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Mom’s Midlife Crisis

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Michelle blames the whole thing on Instagram. It was Thanksgiving 2013, and her son was home from Boston University. He’d had a successful start to his freshman year, fully embracing college life while remembering to text and call his parents regularly. Then 48, Michelle felt up-to-date on her son’s life. But there was something missing. Her son wasn’t posting many photos on Facebook, and she missed seeing pictures of him with his friends. “My son said, ‘Facebook is over, Mom. Everyone’s on Instagram.’ He pulled out his phone and showed me,” she says.

Photo after photo scrolled by, filled with faces Michelle didn’t recognize. There, on Instagram, was her son’s new life, and Michelle didn’t know anything about it. “I just suddenly felt disconnected from my son,” she says. “And it scared me.”

What else didn’t she know about her son’s life? Who were these new friends? Was he drinking too much or maybe studying too little? Over the next few weeks, Michelle worried about what her son ate, whether he had clean laundry, the dust mites in his dorm room, even if anyone around him had symptoms of meningitis. She called and texted him constantly with questions. On the day of Boston’s first snowstorm, Michelle watched the Weather Channel until 3 a.m., her hands shaking as she texted her son.

On some mornings, she’d stay in bed for hours praying for him … and texting him. This went on until Michelle came home one March afternoon to find her husband and two sisters sitting at the kitchen table of their Gladwyne home. “My son ratted me out,” says Michelle. “It was a mini-intervention. Until then, my concern seemed logical.”

It wasn’t just concern—it was anxiety, something Patricia Kelly sees in many women Michelle’s age. “The issues are different when you hit the midline of your life,” says Kelly, a psychologist who has practiced in Glen Mills for more than 30 years. “The kids are pretty much sorted out, finishing high school or entering college and needing their mother less. The women I see who have the most difficulty haven’t re-entered the workforce—or are just doing so.”

The need to be needed can create boundary-less existences for parents, especially those of financial means.” Psychologist Patricia Kelly

Michelle thought a part-time job in her husband’s law firm would keep her busy. But she was struggling with the computers and the office voicemail. “Going back into the workforce can require a re-ordering of who you are and how you look at yourself,” Kelly says. “You may be competent at home, but in the work world, you have to start in a new place, often having an entry-level job. It’s humbling.”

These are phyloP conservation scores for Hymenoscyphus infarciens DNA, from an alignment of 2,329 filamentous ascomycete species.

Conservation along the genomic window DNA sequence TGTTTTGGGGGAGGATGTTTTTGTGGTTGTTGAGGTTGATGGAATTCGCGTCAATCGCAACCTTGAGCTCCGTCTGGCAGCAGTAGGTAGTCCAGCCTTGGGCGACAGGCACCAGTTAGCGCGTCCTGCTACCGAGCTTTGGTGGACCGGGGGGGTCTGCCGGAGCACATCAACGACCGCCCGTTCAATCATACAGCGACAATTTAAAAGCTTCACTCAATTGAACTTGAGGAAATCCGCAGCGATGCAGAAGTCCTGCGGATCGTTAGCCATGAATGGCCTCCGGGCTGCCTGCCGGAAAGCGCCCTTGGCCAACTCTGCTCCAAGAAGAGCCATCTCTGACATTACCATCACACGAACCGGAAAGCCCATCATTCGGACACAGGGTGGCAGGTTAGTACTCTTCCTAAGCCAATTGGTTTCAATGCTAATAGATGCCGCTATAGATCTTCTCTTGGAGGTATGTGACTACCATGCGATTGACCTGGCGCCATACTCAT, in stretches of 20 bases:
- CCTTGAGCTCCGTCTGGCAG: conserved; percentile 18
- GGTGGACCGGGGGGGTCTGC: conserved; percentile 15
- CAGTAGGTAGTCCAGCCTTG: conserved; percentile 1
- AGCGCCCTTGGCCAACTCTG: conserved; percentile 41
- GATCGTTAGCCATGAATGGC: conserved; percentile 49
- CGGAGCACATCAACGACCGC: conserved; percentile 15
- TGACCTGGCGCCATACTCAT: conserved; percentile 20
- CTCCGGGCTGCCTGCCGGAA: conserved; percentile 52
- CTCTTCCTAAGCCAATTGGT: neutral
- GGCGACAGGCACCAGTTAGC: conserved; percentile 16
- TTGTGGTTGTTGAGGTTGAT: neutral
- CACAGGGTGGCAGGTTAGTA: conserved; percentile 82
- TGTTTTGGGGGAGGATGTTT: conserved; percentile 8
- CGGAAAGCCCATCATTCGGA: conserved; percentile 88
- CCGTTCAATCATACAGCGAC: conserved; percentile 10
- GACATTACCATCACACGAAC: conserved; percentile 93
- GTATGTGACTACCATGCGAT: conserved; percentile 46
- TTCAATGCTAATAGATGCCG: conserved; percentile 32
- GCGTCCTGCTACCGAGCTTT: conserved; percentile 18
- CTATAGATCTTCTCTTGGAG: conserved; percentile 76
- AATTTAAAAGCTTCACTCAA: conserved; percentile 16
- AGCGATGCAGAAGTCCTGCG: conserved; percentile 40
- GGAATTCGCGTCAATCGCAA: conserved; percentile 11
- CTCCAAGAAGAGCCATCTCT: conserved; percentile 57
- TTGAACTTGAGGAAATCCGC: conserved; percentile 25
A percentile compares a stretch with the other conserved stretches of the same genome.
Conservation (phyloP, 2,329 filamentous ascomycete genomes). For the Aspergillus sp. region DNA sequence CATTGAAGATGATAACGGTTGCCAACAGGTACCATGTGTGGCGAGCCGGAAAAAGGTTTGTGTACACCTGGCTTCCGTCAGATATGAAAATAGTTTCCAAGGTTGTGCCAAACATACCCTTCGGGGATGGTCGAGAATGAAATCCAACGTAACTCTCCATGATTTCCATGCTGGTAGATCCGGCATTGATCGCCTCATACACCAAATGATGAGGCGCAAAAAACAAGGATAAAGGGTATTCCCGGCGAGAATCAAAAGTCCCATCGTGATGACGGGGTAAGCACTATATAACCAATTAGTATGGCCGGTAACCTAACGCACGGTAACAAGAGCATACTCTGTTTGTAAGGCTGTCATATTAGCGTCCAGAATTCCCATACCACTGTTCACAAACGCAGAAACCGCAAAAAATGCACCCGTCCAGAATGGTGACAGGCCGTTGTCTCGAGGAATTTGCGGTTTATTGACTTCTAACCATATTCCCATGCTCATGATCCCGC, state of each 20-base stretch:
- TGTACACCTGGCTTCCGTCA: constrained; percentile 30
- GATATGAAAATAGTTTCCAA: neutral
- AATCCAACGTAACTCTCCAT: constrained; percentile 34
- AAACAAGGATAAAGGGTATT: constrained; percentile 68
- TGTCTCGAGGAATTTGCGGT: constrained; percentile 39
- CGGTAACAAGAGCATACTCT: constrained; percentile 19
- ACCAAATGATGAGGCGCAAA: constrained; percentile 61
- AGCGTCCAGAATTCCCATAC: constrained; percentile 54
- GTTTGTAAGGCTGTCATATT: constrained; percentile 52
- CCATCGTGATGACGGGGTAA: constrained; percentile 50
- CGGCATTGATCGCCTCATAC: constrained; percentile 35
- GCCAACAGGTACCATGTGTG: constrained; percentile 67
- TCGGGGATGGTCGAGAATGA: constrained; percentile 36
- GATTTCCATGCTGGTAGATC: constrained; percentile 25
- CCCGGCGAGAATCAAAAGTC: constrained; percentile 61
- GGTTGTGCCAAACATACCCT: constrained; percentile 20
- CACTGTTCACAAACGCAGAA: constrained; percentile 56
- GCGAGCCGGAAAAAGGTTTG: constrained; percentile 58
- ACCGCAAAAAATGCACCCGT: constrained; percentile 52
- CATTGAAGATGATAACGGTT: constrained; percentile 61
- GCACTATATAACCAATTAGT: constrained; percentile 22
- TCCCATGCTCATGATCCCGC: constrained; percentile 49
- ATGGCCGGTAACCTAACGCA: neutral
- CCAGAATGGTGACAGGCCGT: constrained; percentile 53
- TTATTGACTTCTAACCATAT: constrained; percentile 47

Feeling out of control at work, Michelle doubled down on motherhood. While her concerns about her son began with a nugget of truth, her brain exaggerated them. “Anxiety is about your body’s response to threats and changes,” says Anna Balfour, a therapist in Wayne. “The body responds as if faced with a lion or tiger: hide, fight or freeze. We need that response in cases of a real emergency. But in non-emergencies, it’s not helpful.”

A specialist in Schema therapy, Balfour says many women experience anxiety when their kids go to college. It’s typically not the same for men. “The husband still has his career and continues to be the financial provider,” says Balfour. “What does the woman do? Where is her sense of purpose? It’s like Star Trek, when the Enterprise goes into hyperspace and everyone holds on as things get bumpy, and you hope you end up in a good place.” 

Did Michelle really want to be working at her husband’s firm? “Women in that age group are dealing with very real transitions,” says Balfour. “It’s a change of role that can trigger a real crisis of identity.”

Michelle’s top priority was to mend the relationship with her son. To do that, she had to rethink their dynamic. Did she need to be needed? Or did she want to nurture her son’s independence? “The need to be needed can create boundary-less existences for parents, especially those of financial means,” Kelly warns. “Young people today have protracted adolescences. But parents need to empower their kids to get the education they want and then find careers so they can move forward with their lives.”

Michelle moved forward with her life. She left her job, did some intensive therapy, and decided to volunteer with her church, the Philadelphia Museum of Art and as a tutor to ESL adults. Her life is now full and enjoyable. Her marriage is better, and so is her take on motherhood. As her son starts his senior year of college, she’s excited about his future—not afraid of it.